On March 25, 2020, chef Floyd Cardoz passed away after testing positive for COVID-19. Here chef Meherwan Irani shares Cardoz’s influence on him and how he changed his perception of what a chef could be.
He changed my life and blazed a trail that I and so many other Indian chefs have followed. The acceptance and legitimacy we all craved and finally gained was because of him.Email On March 25, 2020, chef Floyd Cardoz passed away after testing positive for COVID-19. He was 59. Chefs, restaurateurs, editors, writers, and restaurant critics took to social media to mourn his passing and remember his accomplishments as a groundbreaking chef and industry leader. Here chef Meherwan Irani, founder of Chai Pani Restaurant Group, shares Cardoz’s influence on him, how he changed his perception of what a chef could be, and inspired him to continue pushing the boundaries. I first heard about Floyd Cardoz in the summer of 2009, just as my wife, Molly, and I were opening our own restaurant in Asheville, North Carolina. We were tentatively calling it Chai Pani . I imagined it would be a small, cozy chaat house serving chai, samosas, and the kind of street food I grew up with in India. Molly purchased every book about restaurant operations she could lay her hands on, including Danny Meyer’s now seminal book, Setting the Table . One day as she was reading through it, she called me over excitedly and asked, “Have you heard of this guy?” She pointed to a name: Floyd Cardoz. “He’s an Indian chef in New York, and he opened an Indian restaurant with Danny Meyer called Tabla,” she continued. I read the five sentences or so Meyer devoted to describing Floyd, and my world suddenly tilted. Up until that moment I never imagined that the seemingly rarefied culinary world—with its celebrity chefs, glossy magazines, TV shows, and black-tie award ceremonies—would ever take an Indian chef seriously. The ones held up as the greats were almost always white and male. But here was a chef who just upended my own biases. Floyd was classically trained, worked at some of the most revered temples of New York gastronomy like Lespinasse, and gained acclaim and respect not just as an Indian chef but a real-deal chef on par with anyone else in the field. New York Times critic Ruth Reichl gushed about this guy when he debuted Tabla. Then there was me. I had no culinary background, no one knew who I was, and I was opening a hole-in-the-wall, slinging Indian street food and chai in a small mountain town in western North Carolina, a long way from where everything important in food was happening. Yet, reading about Floyd, I suddenly wanted what he had: legitimacy and acceptance. Without knowing it, Floyd placed a chip on my shoulder that I carried around for the next 10 years. That chip pushed me hard. It changed how I cooked, plated, and ran my kitchen once I opened Chai Pani. Yes, I was cooking Indian street food and home-style meals, but I became obsessed with technique, with refinement, with taking apart dishes and making them better than any I ever tasted in India. If Floyd was known for bringing Indian flavors and spices to classical French and modern American cuisine, then I was doing the opposite: bringing classical and modern technique to Indian street food without changing the essential nature and casualness of it. I devoured books on technique and watched YouTube videos by everyone from Marco Pierre White to Heston Blumenthal after dinner service and late into the night. Floyd was my competition. But he was also my muse, my ideal of what an Indian chef could accomplish. When he won Top Chef Masters, I swelled with pride and also angst; the bar I set for myself was now raised even higher. But as the years went by and I came into my own, the chip started to erode. I found my voice and a sense of individual purpose: to play my part in changing the narrative of the American South from one of exclusion and racism to one of inclusion and diversity. I found my community of like-minded chefs and restaurateurs all working to add their stories to the anthology of Southern cuisine and culture. I opened more restaurants throughout the South, launched a Read more: Bon Appétit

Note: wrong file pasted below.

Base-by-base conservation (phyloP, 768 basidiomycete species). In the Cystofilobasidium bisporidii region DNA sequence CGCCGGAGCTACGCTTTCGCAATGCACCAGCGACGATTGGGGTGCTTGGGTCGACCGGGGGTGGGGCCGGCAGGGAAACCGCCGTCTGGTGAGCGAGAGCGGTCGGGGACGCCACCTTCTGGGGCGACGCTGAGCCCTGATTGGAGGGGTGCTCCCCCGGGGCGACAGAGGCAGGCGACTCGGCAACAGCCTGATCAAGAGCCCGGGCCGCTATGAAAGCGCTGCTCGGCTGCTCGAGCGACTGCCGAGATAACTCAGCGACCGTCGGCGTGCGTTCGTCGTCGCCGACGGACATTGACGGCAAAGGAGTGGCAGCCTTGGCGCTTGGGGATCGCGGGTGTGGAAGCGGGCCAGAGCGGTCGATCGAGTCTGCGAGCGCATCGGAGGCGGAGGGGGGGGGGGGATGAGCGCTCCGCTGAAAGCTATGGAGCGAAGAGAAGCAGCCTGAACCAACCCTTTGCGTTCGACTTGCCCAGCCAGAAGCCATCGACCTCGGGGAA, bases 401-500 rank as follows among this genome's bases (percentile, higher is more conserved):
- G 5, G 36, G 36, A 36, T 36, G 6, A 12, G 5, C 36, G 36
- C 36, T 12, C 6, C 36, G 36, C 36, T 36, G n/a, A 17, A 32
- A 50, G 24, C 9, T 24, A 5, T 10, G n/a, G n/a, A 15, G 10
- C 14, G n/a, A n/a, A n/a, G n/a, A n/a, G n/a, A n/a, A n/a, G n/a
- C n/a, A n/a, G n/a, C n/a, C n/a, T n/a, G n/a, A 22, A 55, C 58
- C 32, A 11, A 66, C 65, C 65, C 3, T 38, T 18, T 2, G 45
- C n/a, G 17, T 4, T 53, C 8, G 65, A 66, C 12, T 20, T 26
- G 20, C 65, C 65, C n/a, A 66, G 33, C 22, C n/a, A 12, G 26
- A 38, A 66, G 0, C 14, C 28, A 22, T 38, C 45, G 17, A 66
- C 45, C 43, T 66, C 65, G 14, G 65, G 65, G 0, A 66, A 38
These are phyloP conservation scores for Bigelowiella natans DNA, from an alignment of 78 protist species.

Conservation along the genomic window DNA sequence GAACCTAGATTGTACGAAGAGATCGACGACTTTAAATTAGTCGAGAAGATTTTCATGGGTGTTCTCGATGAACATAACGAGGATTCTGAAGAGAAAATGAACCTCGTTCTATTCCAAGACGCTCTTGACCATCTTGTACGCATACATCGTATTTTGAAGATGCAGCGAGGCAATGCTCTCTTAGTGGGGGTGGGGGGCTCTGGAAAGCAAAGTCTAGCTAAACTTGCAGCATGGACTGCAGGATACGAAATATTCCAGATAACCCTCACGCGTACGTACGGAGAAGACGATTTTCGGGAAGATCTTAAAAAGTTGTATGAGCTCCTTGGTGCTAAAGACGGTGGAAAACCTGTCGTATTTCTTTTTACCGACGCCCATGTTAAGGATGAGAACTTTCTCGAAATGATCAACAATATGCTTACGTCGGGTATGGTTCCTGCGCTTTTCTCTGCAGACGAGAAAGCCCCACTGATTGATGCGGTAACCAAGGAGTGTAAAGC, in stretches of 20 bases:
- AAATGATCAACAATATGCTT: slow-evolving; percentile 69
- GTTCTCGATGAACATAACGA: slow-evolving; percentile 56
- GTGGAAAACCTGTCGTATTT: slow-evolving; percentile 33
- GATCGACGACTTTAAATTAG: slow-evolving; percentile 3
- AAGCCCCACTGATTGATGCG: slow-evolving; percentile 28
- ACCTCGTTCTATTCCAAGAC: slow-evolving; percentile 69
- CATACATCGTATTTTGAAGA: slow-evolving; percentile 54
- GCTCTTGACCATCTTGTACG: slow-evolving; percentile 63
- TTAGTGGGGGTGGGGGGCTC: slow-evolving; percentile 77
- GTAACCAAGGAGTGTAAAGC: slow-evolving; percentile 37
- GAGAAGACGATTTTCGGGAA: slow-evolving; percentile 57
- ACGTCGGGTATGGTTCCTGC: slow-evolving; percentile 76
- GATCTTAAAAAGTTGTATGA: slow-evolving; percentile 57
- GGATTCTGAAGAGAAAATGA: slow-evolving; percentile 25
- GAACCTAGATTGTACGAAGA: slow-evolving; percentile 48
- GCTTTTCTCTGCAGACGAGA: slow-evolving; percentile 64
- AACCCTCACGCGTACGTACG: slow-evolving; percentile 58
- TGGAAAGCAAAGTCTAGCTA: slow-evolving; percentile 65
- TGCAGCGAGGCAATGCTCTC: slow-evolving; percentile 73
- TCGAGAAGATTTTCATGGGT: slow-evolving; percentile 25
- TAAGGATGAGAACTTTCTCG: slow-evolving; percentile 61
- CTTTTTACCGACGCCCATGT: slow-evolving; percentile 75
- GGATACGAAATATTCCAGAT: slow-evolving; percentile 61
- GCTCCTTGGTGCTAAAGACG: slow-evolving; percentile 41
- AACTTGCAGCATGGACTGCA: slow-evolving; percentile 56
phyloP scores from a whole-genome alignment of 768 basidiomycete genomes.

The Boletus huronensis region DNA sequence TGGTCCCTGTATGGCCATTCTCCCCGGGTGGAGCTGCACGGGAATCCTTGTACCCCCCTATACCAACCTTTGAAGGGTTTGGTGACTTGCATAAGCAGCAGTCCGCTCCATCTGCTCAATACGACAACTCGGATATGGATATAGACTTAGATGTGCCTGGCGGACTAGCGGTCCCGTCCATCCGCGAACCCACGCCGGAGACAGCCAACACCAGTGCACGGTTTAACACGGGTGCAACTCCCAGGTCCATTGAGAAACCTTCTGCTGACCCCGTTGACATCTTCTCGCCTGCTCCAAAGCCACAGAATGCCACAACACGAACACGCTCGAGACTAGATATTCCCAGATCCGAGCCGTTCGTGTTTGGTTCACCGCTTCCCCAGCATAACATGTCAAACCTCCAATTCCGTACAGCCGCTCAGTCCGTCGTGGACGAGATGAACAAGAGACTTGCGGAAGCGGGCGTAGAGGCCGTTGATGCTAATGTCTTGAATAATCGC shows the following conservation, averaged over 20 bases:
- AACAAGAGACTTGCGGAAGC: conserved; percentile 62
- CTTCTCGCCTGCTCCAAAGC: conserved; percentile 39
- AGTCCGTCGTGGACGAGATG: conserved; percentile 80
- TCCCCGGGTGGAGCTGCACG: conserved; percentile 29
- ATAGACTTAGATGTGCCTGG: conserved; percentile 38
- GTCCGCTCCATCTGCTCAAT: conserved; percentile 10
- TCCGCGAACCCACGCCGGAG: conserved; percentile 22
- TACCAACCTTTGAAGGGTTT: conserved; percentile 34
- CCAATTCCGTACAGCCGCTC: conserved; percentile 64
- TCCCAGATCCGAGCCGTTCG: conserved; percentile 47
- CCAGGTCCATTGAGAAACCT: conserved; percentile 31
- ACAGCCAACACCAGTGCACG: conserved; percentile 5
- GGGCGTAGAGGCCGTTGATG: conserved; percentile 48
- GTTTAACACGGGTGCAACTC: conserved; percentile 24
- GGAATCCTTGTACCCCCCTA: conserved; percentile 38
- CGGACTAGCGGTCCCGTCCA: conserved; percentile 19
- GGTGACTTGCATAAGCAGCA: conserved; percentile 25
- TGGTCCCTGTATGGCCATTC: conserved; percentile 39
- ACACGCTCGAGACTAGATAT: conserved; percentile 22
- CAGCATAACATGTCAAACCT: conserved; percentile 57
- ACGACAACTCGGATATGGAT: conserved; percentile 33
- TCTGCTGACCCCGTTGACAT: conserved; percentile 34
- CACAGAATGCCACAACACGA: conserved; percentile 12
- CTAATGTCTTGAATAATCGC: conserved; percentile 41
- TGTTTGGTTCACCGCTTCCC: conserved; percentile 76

'Top Chef Masters' Star Floyd Cardoz Dead at 59 Due to CoronavirusFloyd Cardoz succumbed to an infection he contracted after being diagnosed with COVID-19. Autopsy please shelbywellard
Floyd Cardoz, 'Top Chef Masters' winner, dies at 59 from coronavirus complicationsFloyd Cardoz tested positive for COVID-19 on March 18.
'Top Chef Masters' winner Floyd Cardoz dies after coronavirus diagnosisWorld renowned chef Floyd Cardoz died Wednesday in New Jersey at age 59. Cardoz had tested positive for coronavirus. magi 😔 All countries should be united in this regard... And try to solve this universal problems as soon as possible Damn
‘Top Chef Masters’ Winner Floyd Cardoz Dies From Coronavirus Complications at 59Floyd Cardoz, the winner of Bravo’s “Top Chef Masters” Season 3, died on Wednesday after testing positive for coronavirus, a spokesperson for his Hunger Inc. Hospitality confirmed… なんと 抵抗力のない料理で、ご冥福あれ RIP So sad.
Floyd Cardoz, 'Top Chef Masters' Star, Dead at 59 From CoronavirusThe famed chef died on Wednesday after testing positive for COVID-19. 💗🙏👨🍳
Top Chef Masters Winner Floyd Cardoz Dead at 59Top Chef Masters winner Floyd Cardoz has died at 59 after testing positive for Coronavirus. Look back at his incredible career in and out of the kitchen. Oh my. RIP. DC_the3rd RIP